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Saturday, August 15, 2020  Spokane, Washington  Est. May 19, 1883
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Nine films that are sure to rub travel in your face

UPDATED: Thu., July 16, 2020

With real travel off the table indefinitely, watching films set in places you’ve always wanted to visit becomes at best a poor substitute and at worst a bitter reminder of the long-anticipated plans you may or may not have had to sacrifice in the interest of herd immunity.

Here’s a list of films that are sure to rub it all in your face:

“The Trip”: A meandering, reality-adjacent story about two actor-comedian friends driving through the English countryside from restaurant to restaurant and writing about food while they wade through their respective identity crises.

This film is mainly Rob Brydon and Steve Coogan – playing themselves – doing impressions at each other over a series of Michelin-star lunches and dinners. There are three sequels: “The Trip to Italy,” “The Trip to Spain,” and, most recently, “The Trip to Greece.” International travel might be out of the question, but you can still make tea at home.

“Mamma Mia”: Greece, ABBA and Meryl Streep? Sign me up. On a small Greek island, soon-to-be-married Sophie (Amanda Seyfried) works out a risky scheme to find her real father in time for him to walk her down the aisle. This jukebox musical movie is a whirl of group dance numbers and comedy from start to finish, and the gorgeous settings will continually remind you how stuck at home you are.

“Roman Holiday”: An Italian princess (Audrey Hepburn) escapes the suffocating boredom of palace life. Roaming the streets of Rome, she meets an American newsman on holiday. The ancient grandeur of the streets and buildings in which the film is set combined with the knowledge that you can’t visit will annoy you to no end.

“Lost in Translation”: Two people adrift in Tokyo at different stages of life, Bob (Bill Murray) and Charlotte (Scarlett Johansson), meet in a hotel bar. Struggling through culture shock, the pair start to form a mutual sympathy. After watching this Sofia Coppola film, you won’t be able to get Japan out of your mind.

“Leap Year”: Dramatic shots of the Irish countryside are woven throughout this 2010 film. Tired of waiting for her boyfriend to ask, Anna Brady travels to Ireland to take advantage of a local tradition that allows women to propose without fear of rejection on Leap Day. But, when a string of bad luck takes her off course, she meets Declan O’Callaghan, an innkeeper in a small Irish town. At first, Anna is unimpressed with Declan’s surly demeanor, but as his true character begins to manifest, she can’t help but compare him to the boyfriend she is supposed to propose to in Dublin.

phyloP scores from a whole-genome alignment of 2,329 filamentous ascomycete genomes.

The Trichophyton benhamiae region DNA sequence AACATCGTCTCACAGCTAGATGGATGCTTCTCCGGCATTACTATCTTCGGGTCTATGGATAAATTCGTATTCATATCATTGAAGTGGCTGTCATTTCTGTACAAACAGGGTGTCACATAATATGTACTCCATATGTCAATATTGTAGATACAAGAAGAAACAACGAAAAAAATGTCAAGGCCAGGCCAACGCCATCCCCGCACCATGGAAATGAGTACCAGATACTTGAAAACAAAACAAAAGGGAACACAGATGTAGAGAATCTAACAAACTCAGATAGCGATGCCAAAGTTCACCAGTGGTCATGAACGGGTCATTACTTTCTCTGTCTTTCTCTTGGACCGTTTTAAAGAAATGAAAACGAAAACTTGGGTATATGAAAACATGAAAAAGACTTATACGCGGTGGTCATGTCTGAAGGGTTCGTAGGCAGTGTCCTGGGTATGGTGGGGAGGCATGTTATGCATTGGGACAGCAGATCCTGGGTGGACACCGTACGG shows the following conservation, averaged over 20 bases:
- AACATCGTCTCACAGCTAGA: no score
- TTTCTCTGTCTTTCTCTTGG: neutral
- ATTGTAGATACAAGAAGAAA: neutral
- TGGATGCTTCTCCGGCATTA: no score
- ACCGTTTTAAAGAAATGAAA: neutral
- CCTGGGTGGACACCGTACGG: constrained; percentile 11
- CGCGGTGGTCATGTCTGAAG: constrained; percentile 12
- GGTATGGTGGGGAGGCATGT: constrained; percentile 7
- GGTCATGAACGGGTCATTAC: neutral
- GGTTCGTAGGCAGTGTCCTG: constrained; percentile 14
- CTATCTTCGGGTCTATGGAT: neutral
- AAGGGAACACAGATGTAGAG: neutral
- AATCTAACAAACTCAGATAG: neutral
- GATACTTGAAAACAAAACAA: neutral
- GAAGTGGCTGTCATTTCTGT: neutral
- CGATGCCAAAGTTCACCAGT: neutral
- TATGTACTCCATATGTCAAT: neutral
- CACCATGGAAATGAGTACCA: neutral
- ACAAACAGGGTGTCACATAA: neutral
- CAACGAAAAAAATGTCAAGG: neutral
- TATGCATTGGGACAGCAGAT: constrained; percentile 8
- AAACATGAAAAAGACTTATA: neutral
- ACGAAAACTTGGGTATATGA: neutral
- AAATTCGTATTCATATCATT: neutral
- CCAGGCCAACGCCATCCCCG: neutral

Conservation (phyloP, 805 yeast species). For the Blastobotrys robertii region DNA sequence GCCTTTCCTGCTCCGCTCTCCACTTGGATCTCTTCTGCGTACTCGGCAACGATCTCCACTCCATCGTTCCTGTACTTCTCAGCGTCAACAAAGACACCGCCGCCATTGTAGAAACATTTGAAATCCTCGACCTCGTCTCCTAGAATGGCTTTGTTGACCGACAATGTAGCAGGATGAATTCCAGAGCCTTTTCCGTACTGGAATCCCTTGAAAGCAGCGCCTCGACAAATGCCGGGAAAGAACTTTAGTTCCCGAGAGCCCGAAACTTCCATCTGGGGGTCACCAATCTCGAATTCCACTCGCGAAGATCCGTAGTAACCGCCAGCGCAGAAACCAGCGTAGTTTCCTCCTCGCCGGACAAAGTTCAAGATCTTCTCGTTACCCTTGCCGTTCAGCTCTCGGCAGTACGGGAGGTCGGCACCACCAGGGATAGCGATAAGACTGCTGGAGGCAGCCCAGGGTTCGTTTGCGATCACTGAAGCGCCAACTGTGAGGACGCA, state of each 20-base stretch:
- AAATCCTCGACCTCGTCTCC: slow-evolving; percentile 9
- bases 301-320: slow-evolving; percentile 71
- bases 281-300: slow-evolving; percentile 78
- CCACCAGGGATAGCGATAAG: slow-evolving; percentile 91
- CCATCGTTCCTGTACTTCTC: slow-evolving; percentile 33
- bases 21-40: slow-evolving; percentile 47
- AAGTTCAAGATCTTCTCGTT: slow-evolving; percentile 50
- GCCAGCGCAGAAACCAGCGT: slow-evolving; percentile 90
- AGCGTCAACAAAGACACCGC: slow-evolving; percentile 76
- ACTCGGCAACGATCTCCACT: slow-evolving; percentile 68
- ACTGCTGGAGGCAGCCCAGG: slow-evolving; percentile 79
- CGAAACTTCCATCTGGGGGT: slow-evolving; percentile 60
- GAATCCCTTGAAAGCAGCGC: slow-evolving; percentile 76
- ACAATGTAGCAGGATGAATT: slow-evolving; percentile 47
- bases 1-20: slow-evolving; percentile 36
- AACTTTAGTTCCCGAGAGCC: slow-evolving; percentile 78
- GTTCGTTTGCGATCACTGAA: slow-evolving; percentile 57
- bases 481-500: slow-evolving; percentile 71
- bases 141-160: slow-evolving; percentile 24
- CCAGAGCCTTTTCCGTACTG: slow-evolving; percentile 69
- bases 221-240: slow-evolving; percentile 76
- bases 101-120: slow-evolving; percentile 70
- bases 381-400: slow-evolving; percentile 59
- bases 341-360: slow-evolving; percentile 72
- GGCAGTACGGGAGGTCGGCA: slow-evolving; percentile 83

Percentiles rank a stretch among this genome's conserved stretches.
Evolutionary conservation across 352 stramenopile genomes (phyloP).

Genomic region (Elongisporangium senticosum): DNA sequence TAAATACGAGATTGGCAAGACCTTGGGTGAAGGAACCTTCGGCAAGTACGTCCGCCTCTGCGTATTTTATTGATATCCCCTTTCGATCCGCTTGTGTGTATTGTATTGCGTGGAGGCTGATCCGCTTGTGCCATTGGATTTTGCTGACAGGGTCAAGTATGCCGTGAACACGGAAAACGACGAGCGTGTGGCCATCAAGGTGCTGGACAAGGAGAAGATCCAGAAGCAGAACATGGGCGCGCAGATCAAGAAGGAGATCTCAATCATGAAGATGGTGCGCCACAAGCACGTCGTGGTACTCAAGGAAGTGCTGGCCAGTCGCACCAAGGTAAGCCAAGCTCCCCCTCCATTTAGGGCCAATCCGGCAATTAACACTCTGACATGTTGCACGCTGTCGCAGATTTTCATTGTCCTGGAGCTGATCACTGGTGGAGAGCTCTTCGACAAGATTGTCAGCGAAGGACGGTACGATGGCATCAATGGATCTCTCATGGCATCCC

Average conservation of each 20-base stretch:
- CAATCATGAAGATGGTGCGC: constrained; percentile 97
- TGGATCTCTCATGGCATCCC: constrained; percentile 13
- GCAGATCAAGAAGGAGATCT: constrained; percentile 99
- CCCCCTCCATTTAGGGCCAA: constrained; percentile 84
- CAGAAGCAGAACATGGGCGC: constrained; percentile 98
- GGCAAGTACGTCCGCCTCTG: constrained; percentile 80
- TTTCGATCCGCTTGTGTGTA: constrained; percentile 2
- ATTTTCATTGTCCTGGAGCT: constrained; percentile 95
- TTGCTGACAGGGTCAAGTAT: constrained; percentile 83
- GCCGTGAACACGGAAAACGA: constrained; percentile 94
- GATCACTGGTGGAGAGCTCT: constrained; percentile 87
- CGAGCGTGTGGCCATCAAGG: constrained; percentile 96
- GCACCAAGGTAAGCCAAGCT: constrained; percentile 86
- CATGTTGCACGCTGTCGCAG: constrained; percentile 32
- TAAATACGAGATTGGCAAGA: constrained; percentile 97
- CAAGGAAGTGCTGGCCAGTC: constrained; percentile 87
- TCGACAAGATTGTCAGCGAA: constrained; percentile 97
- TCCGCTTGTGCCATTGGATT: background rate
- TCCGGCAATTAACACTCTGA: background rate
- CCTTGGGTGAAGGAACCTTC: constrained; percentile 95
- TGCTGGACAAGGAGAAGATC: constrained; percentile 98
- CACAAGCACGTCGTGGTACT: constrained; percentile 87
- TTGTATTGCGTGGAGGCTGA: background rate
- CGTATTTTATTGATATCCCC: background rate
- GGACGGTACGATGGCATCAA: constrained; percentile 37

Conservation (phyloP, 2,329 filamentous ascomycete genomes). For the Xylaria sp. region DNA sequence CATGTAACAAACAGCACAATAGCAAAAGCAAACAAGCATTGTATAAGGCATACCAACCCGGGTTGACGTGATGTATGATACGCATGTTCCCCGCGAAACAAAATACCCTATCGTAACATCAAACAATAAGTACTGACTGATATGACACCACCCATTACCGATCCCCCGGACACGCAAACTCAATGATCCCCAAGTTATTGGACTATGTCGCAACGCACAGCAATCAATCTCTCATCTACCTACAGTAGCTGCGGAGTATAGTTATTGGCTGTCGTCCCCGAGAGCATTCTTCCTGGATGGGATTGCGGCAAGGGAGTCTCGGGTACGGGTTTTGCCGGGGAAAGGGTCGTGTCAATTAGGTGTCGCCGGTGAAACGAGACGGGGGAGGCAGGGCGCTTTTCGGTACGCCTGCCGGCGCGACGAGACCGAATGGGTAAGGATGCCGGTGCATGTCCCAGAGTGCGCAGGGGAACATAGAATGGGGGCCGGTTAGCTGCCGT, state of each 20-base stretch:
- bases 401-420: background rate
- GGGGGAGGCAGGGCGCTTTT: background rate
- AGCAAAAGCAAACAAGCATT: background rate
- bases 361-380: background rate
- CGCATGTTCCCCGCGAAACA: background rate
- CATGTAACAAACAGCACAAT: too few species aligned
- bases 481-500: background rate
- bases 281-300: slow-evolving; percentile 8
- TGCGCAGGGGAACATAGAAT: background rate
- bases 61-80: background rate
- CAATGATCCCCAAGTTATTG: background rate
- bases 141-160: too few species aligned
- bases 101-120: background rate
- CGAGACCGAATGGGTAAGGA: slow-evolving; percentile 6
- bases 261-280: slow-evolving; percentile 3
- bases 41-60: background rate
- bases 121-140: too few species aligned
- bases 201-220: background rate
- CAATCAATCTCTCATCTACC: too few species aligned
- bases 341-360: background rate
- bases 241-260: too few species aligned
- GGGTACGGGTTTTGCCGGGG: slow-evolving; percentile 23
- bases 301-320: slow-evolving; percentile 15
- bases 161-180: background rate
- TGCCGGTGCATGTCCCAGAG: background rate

“The Lord of the Rings”: A fellowship of nine sets off to destroy a ring, defeat a dark lord and return balance to the world. If you’ve never considered New Zealand a travel destination before, the extreme landscapes that fill just about every shot of Peter Jackson’s Lord of the Rings trilogy are sure to change that. Just remember that it’ll be some time before you and your eight closest friends can attempt anything close to adventure.

“Midnight in Paris”: When Gil (Owen Wilson), a successful but artistically unsatisfied screenwriter, visits Paris with his fiance (Rachel McAdams), he finds that his love for the city might outweigh his love for her. Whether it’s the setting, the whimsical plot or the soundtrack, Woody Allen’s “Midnight in Paris” is the kind of movie you’ll find yourself wanting to live in.

“Salt Fat Acid Heat”: This four-part Netflix original documentary series follows American chef, TV host and food writer Samin Nosrat as she travels from California to Italy, Japan, Mexico and back sampling what she believes to be the four unavoidable elements of cooking: salt, fat, acid and heat. The food will grab your attention, of course, but the setting of each episode will leave you wanting to hop on a plane as much or more than you’ll want to run to the grocery store.

“Eurovision Song Contest: The Story of Fire Saga”: Will Ferrell and McAdams star in this absurd comedy about a pop duo from a small Icelandic fishing town. The dramatic landscapes and wildly staged performances will leave you asking: “Seriously, is Iceland a real place?” The answer is yes, and you want to go there. But you can’t.

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